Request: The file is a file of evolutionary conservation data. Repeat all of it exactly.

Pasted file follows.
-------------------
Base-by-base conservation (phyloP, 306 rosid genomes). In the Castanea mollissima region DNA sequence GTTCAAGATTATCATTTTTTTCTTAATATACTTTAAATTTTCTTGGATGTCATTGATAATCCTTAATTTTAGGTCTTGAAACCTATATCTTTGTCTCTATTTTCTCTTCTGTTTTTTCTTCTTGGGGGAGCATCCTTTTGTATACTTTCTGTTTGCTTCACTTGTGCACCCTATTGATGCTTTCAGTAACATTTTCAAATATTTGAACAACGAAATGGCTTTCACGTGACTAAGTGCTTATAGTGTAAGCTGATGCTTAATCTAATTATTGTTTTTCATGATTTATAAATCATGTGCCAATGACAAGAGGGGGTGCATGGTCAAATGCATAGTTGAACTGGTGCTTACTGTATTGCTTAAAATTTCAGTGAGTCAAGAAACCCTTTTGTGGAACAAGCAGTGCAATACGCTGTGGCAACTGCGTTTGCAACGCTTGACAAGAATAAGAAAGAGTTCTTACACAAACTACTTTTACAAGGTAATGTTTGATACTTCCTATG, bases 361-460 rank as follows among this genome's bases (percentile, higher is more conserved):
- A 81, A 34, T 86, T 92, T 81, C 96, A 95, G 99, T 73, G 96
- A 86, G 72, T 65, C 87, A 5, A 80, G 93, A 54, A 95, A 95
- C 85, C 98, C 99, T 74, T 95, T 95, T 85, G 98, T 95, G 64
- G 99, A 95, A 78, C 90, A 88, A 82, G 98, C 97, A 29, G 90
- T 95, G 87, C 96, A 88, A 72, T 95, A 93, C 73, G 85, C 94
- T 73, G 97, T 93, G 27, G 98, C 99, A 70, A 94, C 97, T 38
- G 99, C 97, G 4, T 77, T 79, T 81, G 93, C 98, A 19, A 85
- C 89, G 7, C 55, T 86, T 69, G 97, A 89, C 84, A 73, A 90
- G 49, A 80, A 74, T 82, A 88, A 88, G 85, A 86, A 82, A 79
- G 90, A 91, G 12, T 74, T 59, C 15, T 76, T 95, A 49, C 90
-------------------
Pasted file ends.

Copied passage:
Base-by-base conservation (phyloP, 306 rosid genomes). In the Castanea mollissima region DNA sequence GTTCAAGATTATCATTTTTTTCTTAATATACTTTAAATTTTCTTGGATGTCATTGATAATCCTTAATTTTAGGTCTTGAAACCTATATCTTTGTCTCTATTTTCTCTTCTGTTTTTTCTTCTTGGGGGAGCATCCTTTTGTATACTTTCTGTTTGCTTCACTTGTGCACCCTATTGATGCTTTCAGTAACATTTTCAAATATTTGAACAACGAAATGGCTTTCACGTGACTAAGTGCTTATAGTGTAAGCTGATGCTTAATCTAATTATTGTTTTTCATGATTTATAAATCATGTGCCAATGACAAGAGGGGGTGCATGGTCAAATGCATAGTTGAACTGGTGCTTACTGTATTGCTTAAAATTTCAGTGAGTCAAGAAACCCTTTTGTGGAACAAGCAGTGCAATACGCTGTGGCAACTGCGTTTGCAACGCTTGACAAGAATAAGAAAGAGTTCTTACACAAACTACTTTTACAAGGTAATGTTTGATACTTCCTATG, bases 361-460 rank as follows among this genome's bases (percentile, higher is more conserved):
- A 81, A 34, T 86, T 92, T 81, C 96, A 95, G 99, T 73, G 96
- A 86, G 72, T 65, C 87, A 5, A 80, G 93, A 54, A 95, A 95
- C 85, C 98, C 99, T 74, T 95, T 95, T 85, G 98, T 95, G 64
- G 99, A 95, A 78, C 90, A 88, A 82, G 98, C 97, A 29, G 90
- T 95, G 87, C 96, A 88, A 72, T 95, A 93, C 73, G 85, C 94
- T 73, G 97, T 93, G 27, G 98, C 99, A 70, A 94, C 97, T 38
- G 99, C 97, G 4, T 77, T 79, T 81, G 93, C 98, A 19, A 85
- C 89, G 7, C 55, T 86, T 69, G 97, A 89, C 84, A 73, A 90
- G 49, A 80, A 74, T 82, A 88, A 88, G 85, A 86, A 82, A 79
- G 90, A 91, G 12, T 74, T 59, C 15, T 76, T 95, A 49, C 90